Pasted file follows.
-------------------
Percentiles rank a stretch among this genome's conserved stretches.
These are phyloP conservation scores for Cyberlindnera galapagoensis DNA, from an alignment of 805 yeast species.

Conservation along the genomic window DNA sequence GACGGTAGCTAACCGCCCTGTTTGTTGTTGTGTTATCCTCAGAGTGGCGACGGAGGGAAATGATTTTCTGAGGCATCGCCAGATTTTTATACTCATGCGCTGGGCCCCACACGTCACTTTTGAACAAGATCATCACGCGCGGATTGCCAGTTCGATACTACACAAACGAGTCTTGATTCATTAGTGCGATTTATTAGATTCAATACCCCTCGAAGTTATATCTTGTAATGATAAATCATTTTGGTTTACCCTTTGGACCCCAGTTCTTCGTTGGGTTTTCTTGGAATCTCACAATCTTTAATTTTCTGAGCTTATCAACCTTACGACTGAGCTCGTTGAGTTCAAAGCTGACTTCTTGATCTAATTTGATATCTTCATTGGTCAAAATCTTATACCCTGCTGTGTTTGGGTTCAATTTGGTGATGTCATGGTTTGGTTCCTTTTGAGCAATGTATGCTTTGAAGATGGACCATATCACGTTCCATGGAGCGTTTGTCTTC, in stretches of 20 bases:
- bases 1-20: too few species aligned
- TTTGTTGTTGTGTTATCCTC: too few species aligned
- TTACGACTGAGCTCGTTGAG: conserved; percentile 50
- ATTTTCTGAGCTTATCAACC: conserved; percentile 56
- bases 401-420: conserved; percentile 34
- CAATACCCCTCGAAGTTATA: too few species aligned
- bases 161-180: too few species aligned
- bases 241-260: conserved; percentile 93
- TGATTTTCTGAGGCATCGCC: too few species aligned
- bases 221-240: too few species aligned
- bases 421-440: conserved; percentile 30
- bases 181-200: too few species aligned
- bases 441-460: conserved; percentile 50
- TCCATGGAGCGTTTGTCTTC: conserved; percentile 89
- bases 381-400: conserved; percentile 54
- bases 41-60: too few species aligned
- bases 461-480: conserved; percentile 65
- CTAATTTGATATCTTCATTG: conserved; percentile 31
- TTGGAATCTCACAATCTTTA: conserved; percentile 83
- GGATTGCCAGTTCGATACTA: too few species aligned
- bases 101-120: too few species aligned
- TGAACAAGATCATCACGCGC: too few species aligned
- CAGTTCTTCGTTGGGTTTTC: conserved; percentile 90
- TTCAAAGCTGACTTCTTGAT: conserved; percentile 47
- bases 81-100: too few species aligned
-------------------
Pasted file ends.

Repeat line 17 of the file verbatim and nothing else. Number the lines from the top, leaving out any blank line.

- TCCATGGAGCGTTTGTCTTC: conserved; percentile 89